Legal Blog

The Weekly Scenario: When Is A Special Needs Trust Useful?

Question: Are there times a special needs trust would be useful outside of protecting a beneficiary from receiving government support in a means-tested program?​

Answer: Special needs trusts are used for a number of situations.  The most common are for chronic physical or mental health issues.  Special needs trusts can protect an inheritance passing to a child or other family member from becoming a resource that can knock that person off of public benefits.   Federal and state governments have a number of entitlement programs available to support the disabled, but the majority of these programs are ‘means tested’ – that is, you qualify for aid only if you don’t have too many assets or, in some cases, too much income.

A special needs trust may also be useful in protecting a loved one who is trapped in a drug or alcohol addiction.  The funds in the trust can be managed by a Trustee to provide for basic physical needs and rehabilitation expenses while preventing its confiscation for reimbursement to government programs and also preventing its use for harmful substances or other abuse.

Comment: Some ‘special needs’ trusts are really in fact, purely ‘discretionary’ trusts where all authority for making disbursements is ceded to a Trustee who can turn on and off the trust ‘spigot’ without regard to any specific standard.  Some planners prefer to give specific direction to the Trustee in terms of the types of expenses that are covered by the trust.  Others, leave the direction open and just hope that the Trustee exercises good judgment in making distribution decisions.  ​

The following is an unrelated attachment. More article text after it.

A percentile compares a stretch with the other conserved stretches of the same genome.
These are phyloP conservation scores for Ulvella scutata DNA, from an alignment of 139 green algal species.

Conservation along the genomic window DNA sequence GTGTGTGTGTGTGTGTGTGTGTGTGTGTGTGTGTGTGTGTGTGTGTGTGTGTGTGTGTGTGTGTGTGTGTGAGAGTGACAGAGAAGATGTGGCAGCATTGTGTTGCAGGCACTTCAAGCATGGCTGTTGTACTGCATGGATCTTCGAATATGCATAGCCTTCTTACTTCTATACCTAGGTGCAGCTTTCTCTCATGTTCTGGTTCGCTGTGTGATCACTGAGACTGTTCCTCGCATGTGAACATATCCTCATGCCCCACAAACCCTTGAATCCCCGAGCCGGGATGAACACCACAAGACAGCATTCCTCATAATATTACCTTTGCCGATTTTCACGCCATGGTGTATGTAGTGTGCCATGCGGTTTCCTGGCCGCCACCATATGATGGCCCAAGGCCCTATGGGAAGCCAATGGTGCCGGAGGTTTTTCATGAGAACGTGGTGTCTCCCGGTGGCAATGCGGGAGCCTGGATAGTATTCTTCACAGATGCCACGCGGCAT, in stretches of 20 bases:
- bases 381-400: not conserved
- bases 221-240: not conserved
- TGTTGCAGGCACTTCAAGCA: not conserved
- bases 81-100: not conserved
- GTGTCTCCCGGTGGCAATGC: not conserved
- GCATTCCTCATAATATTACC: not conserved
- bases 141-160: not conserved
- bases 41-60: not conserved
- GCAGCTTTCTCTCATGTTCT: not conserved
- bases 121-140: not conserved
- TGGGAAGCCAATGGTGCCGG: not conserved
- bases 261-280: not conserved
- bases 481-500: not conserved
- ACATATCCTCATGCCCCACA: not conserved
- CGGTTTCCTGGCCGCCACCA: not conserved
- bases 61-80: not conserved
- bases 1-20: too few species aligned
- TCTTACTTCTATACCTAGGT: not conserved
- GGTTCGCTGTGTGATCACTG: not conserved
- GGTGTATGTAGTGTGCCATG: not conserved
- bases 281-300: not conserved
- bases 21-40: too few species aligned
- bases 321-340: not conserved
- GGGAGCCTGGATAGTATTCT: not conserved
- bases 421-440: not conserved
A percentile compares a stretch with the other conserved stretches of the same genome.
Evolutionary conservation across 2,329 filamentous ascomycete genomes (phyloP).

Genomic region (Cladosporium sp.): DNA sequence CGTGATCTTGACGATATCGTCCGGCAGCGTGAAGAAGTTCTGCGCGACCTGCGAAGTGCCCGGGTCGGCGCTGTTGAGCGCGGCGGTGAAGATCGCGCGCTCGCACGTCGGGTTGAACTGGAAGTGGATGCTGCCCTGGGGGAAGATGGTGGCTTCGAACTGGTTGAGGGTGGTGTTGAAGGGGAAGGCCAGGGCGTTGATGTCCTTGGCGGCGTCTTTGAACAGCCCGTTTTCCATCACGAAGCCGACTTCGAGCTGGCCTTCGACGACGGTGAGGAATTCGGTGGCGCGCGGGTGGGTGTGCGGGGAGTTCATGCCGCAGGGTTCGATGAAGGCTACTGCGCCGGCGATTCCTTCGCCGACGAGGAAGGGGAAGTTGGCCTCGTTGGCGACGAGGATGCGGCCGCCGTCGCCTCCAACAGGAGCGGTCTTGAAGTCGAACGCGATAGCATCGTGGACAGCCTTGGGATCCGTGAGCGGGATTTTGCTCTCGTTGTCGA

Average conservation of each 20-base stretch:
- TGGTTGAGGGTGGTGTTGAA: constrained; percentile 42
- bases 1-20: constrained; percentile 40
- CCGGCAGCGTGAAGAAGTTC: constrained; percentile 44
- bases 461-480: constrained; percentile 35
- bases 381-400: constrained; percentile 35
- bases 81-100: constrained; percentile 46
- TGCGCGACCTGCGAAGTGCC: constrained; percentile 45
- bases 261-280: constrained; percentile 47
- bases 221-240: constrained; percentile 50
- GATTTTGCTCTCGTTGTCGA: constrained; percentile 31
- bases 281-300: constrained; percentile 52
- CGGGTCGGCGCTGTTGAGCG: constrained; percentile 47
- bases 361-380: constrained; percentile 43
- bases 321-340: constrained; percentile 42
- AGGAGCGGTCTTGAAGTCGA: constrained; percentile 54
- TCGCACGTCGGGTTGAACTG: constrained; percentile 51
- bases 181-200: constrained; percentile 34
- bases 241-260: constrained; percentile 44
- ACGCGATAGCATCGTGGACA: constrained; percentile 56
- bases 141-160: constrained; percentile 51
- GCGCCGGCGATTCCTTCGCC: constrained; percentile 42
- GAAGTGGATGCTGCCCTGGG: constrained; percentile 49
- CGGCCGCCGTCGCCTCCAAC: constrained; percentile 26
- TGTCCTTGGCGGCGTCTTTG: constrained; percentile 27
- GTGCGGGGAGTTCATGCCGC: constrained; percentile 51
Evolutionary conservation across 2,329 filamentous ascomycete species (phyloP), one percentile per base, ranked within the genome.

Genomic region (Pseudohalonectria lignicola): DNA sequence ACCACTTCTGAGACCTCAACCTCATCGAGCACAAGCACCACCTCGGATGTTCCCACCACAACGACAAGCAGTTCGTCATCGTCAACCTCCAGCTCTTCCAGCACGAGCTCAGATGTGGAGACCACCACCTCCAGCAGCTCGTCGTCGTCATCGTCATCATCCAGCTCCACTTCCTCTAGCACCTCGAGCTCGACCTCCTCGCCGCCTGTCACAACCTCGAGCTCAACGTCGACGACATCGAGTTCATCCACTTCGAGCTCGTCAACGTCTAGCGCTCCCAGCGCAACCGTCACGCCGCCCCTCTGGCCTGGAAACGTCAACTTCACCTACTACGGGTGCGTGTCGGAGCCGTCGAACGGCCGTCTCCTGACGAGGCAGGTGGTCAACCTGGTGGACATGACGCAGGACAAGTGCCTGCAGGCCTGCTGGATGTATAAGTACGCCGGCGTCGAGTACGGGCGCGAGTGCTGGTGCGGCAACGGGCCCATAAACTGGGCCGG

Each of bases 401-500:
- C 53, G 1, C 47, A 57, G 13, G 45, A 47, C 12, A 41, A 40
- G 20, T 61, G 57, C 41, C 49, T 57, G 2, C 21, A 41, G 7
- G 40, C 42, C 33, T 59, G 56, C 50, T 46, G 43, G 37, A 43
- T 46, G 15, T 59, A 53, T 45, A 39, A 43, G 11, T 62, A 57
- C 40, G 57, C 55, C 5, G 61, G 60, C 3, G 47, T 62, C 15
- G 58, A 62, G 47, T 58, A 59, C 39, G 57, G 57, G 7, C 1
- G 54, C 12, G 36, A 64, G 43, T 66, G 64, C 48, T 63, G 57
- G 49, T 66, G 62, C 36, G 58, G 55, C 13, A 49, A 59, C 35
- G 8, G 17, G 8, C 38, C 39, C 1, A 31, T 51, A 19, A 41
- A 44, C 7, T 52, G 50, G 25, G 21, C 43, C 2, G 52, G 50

As always, if you have any questions or would like to learn more, please contact Steve Shane at or 301.575.0313.


Steve Shane Casual | 301.575.0313

Steve Shane provides strategic counseling to clients in need of estate administration, charitable giving and business continuity planning while minimizing estate, gift, and generation-skipping transfer tax exposure. He offers legal guidance to clients on asset protection and the proper disposition of assets in accordance with the client’s objectives, while employing tax planning techniques such as the use of irrevocable trusts, life insurance planning, lifetime gifts and charitable trust. He is also experienced with drafting documents for business planning, the incorporation and application for exemption for Private Foundations and the administration of decedents’ estates.





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